Heirloom Bull Nose bell pepper, dating back to Thomas Jefferson’s garden at Monticello. I grow them every year.

On July 24th, I compared our GDD this year and last year. This year, 1170. Last year (which was ideal tomato growing conditions – the best season I’ve seen in the 9 years I’ve been growing here), 1582! There is a strong correlation between GDD and soil temperature. And a strong correlation between soil temperature and tomato maturity. In short, our tomatoes are not ripening nearly as fast this year as they did last year. Because its been a cooler year.

As climate continues to become more volatile, GDD may become the benchmark by which farmers plant, rather than old adages like, “plant your tomatoes on mother’s day” or “plant when the snow is off the mountain”. Large commercial crops already track this both for planting and for pest control. Oregon State University is working on making this information crop specific for smaller vegetable farmers. More information on their “croptime” scheduler here.

Why do we care about all of these “plant family” connections? Partially due to disease and pest issues. Diseases and insects that affect tomatoes tend to also affect peppers or eggplant. This is why its often recommended to rotate your garden crops each year, so that diseases specific to certain plant families don’t build up in the soil over time. I rotate all of my nightshade family plants each year, though given that 1/3 of my entire garden is tomatoes, peppers and potatoes, it takes careful planting to make sure I’m not overlapping from year to year.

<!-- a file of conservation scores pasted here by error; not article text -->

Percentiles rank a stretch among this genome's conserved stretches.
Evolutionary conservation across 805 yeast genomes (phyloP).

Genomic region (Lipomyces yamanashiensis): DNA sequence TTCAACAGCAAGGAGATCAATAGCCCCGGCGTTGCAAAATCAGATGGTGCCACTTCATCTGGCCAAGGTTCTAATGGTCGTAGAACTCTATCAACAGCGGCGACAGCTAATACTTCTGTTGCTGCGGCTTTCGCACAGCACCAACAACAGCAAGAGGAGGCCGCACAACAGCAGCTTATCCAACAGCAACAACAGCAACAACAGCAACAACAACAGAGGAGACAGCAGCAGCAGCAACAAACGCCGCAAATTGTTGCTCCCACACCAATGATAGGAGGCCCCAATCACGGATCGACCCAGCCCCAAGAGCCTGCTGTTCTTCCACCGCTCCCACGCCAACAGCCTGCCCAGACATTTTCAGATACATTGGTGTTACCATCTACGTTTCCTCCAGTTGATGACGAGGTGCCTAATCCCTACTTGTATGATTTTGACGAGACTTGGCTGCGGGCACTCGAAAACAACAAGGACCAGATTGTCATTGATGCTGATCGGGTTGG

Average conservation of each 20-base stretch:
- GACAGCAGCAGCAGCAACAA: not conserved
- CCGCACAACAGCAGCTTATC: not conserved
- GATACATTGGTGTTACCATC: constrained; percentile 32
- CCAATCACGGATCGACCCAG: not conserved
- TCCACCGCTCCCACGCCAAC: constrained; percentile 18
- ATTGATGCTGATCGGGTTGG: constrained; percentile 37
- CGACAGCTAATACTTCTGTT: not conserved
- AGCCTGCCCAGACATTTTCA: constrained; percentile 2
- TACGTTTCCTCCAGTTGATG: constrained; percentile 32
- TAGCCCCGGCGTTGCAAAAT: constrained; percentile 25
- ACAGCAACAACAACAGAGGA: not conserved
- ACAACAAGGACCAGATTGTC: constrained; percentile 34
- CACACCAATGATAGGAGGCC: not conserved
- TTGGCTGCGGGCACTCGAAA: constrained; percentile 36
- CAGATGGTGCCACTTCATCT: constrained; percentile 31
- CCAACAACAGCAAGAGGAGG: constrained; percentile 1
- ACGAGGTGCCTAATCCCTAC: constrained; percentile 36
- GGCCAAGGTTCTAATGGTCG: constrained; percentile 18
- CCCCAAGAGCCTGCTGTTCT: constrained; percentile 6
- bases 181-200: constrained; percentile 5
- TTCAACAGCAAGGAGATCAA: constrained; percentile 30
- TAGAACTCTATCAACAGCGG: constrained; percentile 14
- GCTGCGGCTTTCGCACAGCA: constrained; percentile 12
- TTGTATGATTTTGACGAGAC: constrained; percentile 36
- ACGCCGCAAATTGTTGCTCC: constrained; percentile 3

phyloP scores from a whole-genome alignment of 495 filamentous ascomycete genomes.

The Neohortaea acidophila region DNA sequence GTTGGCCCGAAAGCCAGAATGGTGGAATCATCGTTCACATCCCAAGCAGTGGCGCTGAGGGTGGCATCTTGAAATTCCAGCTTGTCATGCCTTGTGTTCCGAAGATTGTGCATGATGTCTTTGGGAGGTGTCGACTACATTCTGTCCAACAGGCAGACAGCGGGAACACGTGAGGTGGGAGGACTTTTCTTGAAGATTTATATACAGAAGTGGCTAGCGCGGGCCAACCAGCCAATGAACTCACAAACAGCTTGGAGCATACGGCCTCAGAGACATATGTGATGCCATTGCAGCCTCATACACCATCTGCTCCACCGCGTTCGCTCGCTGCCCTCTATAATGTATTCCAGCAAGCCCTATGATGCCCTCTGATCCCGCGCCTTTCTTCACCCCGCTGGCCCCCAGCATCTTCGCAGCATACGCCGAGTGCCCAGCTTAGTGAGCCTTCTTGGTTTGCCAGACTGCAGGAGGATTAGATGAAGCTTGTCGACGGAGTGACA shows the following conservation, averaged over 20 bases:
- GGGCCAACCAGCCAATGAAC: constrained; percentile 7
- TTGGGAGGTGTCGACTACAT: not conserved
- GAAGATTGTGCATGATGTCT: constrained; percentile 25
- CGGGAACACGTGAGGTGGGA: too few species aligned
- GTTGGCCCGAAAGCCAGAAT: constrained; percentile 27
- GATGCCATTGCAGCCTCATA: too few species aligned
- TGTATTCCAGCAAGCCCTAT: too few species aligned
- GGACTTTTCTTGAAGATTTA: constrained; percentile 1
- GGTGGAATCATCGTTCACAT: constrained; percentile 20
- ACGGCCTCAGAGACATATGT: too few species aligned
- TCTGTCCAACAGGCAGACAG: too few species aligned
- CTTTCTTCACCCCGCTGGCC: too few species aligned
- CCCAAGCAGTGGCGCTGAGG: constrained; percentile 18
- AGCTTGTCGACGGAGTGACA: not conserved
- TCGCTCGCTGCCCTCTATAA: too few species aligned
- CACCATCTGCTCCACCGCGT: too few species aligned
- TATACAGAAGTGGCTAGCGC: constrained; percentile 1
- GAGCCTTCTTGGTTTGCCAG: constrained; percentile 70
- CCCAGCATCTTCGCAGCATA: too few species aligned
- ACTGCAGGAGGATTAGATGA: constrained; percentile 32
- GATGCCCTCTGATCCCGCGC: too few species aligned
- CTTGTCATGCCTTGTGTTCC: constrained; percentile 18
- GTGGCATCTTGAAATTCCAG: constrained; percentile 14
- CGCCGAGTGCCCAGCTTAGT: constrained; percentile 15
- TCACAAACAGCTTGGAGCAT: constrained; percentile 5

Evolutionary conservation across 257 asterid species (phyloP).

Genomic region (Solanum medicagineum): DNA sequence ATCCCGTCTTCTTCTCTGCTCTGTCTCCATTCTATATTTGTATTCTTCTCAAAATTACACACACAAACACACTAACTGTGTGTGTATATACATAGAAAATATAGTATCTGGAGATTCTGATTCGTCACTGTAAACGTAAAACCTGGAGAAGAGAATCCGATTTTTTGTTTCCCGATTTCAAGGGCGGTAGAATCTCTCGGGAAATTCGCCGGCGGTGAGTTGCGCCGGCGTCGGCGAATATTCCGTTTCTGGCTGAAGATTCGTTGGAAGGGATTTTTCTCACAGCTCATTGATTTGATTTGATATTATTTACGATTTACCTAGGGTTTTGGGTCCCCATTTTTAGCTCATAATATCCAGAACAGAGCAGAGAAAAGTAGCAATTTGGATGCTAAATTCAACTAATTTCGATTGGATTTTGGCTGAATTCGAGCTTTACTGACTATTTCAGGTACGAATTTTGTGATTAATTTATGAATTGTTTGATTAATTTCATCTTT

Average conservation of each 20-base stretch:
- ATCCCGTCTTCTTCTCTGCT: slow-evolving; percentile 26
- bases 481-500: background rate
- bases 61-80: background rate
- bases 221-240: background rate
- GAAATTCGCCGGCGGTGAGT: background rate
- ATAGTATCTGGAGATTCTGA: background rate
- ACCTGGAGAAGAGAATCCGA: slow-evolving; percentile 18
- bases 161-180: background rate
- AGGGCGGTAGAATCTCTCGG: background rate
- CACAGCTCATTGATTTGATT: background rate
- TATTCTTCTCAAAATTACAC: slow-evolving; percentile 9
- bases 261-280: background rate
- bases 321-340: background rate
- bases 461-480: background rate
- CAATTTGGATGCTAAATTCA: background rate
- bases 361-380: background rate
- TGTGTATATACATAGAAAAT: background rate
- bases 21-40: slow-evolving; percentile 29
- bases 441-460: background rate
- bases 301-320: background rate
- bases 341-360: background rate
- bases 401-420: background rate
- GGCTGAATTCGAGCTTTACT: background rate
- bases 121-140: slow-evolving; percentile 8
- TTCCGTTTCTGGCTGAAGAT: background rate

Bangkok Thai Chilies, 2019.

Thankfully, the only real nightshade “pest” I have to deal with is stink bugs. These bugs stick their straw-like mouthparts into the developing fruit, leaving behind mealy white spots as the fruit matures. The damage is unsightly but shallow and easily cut away. I mostly see it on my tomatoes. Thankfully, its not a huge issue for me. I just keep the damaged fruit for my own use, rather than having to spray my tomato jungle. My giant row of sunflowers helps attract lots of birds to the garden, who then help me with bug patrol.

Nicotina volunteer in my corn last year. Nicotina tends to bloom in the evening, filling the air with its wonderful scent.

If I could only grow one plant family in my garden, the nightshades would be it! So many of my products (and some of my very favorites) are based on them. And so many of my recipes feature them. All hail the nightshades!

© 2020 Miles Away Farm, where we’re miles away from exploring all there is to do with chili peppers, and have a new chili roaster coming in the mail any day now!